Otherness, in other words, cannot be assumed as a position of intrinsic innocence – neither when it is claimed for oneself nor when it is ascribed to another. At one end of the spectrum, otherness can be instrumentalised in order to clarify what the default is not. Contrasting with the narrative of progress claimed from the Renaissance and the Enlightenment up to the early modern era (and its nascent consumer capitalism), (TS) the Middle Ages have become a ”cultural myth”, more a convenient metaphor and site of projection for alterity than actual history – able to emphasise in relief the values of whatever the current modernity may be. Through its ambiguous otherness, the mediaeval is inevitably subjected to deracination, repetition and remediation to further reinforce its discordance with the present.(TK) At the other end of the spectrum, however, the modernist ideology has proven itself eminently capable of managing and administrating otherness when this is deemed useful. Otherness can be stereotyped through statistics and probability and, by (TS) forcing disparate beings to conform to a basic set of distinctions, a kind of mathematical ecosystem is forged – a leprechaun, a hydra, a dinosaur and the Prince of Hell could all be posited as existing on the same plane of equivalence, with a system in place to indicate the consequences of their interactions.(TK)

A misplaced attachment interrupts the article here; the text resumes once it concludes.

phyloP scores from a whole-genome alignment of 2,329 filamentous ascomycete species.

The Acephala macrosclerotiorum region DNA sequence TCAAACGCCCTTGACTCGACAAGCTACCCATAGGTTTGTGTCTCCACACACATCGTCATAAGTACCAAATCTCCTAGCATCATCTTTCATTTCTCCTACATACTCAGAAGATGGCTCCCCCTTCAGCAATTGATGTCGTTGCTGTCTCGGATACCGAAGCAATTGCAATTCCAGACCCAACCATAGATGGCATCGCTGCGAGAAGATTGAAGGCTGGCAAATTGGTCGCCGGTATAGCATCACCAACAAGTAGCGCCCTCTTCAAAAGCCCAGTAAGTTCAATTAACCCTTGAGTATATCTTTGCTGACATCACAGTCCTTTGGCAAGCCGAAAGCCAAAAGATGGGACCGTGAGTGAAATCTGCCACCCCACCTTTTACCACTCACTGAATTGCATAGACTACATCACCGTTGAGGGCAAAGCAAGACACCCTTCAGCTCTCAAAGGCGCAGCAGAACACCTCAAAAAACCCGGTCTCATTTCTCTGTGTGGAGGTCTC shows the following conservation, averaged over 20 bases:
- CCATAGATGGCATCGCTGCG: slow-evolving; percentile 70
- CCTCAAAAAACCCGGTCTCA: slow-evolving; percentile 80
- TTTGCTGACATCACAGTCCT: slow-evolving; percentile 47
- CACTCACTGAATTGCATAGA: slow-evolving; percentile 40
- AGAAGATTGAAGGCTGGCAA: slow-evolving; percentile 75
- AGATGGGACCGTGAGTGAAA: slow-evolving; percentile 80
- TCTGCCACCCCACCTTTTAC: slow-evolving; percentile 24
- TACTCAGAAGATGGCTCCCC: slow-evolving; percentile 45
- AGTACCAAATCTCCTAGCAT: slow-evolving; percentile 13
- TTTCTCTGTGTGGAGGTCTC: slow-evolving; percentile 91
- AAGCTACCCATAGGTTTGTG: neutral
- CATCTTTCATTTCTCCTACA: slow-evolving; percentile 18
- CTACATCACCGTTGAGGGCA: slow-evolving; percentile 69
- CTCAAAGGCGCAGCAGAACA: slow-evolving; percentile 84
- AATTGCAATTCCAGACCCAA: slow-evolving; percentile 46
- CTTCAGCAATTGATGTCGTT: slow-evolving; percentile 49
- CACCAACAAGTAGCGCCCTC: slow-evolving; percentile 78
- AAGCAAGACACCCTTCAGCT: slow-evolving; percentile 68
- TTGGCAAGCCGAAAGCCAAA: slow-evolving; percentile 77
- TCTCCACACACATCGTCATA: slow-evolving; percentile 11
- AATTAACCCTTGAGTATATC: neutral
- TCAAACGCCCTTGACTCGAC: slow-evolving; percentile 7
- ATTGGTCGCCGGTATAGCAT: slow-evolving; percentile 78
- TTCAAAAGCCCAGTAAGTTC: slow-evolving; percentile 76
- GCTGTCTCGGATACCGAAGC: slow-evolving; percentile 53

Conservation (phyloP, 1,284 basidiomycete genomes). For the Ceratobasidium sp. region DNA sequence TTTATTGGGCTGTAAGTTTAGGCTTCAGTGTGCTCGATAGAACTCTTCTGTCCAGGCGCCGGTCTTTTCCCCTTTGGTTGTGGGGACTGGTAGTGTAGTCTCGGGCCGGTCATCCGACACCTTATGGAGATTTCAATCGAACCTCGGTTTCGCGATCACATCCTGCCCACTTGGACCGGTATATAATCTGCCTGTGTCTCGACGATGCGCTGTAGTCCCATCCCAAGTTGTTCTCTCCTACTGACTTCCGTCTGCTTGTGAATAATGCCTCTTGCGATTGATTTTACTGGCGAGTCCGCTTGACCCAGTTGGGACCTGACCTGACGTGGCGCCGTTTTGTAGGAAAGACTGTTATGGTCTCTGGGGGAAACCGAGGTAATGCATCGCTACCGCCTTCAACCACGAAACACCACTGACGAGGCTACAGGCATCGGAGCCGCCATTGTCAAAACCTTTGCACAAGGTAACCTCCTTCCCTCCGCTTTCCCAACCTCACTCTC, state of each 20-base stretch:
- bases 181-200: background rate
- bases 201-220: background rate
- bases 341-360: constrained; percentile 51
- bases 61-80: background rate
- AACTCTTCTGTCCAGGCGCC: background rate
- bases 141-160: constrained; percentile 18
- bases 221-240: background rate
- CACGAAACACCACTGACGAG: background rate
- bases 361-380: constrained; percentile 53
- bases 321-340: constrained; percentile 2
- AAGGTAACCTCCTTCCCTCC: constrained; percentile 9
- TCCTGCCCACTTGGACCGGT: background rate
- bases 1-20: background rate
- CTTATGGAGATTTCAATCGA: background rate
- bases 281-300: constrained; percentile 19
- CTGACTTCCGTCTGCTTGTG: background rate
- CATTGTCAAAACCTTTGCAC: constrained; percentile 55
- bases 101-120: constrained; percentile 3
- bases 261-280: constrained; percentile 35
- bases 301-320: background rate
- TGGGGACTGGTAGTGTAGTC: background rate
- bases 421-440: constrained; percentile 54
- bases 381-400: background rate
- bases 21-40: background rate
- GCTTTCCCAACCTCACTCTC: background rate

Today, this phenomenon can be most clearly discerned in the understanding of race in the Western cultural sphere, where (TS) Eurocentric ideas are still reproduced and presented as normal.(NW) These ideas attempt to disguise themselves under (TS) the so-called invisibility, indefinability, normality and naturalisation of whiteness. Whiteness dominates the art world so much that the presence of the dark-skinned artist becomes a political statement.(NW) One artist says that she (TS) never intended to weave themes such as race or colonialism into [her] artistic practice. The white gaze forced [her] into this position by constantly questioning blackness in [her] work. Apparently, there exists an overarching idea that dark-skinned artists have a stronger connection to the colonial past than white artists. (NW)And this expectation reinforces otherness both as identification and as distance.(TS) Double consciousness forces people of colour to not only view themselves from their own unique perspective, but to also view themselves as they might be perceived by the dominant white society, (NW) completely displaced and alien.(AL) At the same time, (TS) the popular consciousness of figures of women – the fairy, the witch and the savage – is written as the story of the naturalisation and aestheticisation of forms of exploitation based on labour, justifying inequalities.(QD) The art world may thus seem indistinguishable from the real one in its political dynamics of otherness.(TS) Your Fabricated Reality® meets the exact standards of reality. We embrace the fact that the natural landscape surrounding us is already in a stage of simulation and artificiality, and with this knowledge create a newly simulated environment as a form of hyperreality.(LH)